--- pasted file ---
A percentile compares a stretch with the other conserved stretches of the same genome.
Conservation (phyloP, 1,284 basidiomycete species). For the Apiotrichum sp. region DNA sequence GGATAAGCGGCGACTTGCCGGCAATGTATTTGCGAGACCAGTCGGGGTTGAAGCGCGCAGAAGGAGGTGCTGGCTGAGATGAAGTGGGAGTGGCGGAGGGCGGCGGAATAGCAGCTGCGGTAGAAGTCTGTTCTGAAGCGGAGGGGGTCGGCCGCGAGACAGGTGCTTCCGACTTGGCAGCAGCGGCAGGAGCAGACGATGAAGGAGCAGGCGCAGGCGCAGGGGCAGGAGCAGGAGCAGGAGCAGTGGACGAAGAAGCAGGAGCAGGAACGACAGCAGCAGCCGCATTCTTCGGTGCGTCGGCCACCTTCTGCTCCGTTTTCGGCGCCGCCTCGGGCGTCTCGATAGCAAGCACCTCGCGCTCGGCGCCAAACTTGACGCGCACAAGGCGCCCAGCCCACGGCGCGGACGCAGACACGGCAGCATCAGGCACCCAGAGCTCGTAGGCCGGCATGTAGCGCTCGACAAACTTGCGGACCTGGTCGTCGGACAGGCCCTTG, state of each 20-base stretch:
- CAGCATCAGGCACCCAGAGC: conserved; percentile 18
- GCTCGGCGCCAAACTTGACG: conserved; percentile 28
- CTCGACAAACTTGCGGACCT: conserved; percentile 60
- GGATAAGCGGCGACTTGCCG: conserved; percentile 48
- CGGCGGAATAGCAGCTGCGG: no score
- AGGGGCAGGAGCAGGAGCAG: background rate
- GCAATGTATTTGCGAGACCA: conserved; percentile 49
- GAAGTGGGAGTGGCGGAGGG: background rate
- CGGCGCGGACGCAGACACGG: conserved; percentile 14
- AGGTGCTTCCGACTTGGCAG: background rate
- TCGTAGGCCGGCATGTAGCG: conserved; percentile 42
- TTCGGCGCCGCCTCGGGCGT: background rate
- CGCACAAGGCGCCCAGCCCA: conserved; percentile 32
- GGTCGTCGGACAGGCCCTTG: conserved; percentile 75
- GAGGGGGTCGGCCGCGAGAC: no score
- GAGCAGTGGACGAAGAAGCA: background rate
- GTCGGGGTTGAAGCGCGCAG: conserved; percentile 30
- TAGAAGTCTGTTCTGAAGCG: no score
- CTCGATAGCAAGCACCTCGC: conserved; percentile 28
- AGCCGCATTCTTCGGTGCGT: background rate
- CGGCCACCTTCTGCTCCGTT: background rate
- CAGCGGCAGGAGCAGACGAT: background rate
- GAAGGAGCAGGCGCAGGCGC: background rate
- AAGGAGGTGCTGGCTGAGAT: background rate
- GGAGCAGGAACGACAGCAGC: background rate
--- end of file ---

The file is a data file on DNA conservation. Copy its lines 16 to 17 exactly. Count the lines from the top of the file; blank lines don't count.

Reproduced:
- GGTCGTCGGACAGGCCCTTG: conserved; percentile 75
- GAGGGGGTCGGCCGCGAGAC: no score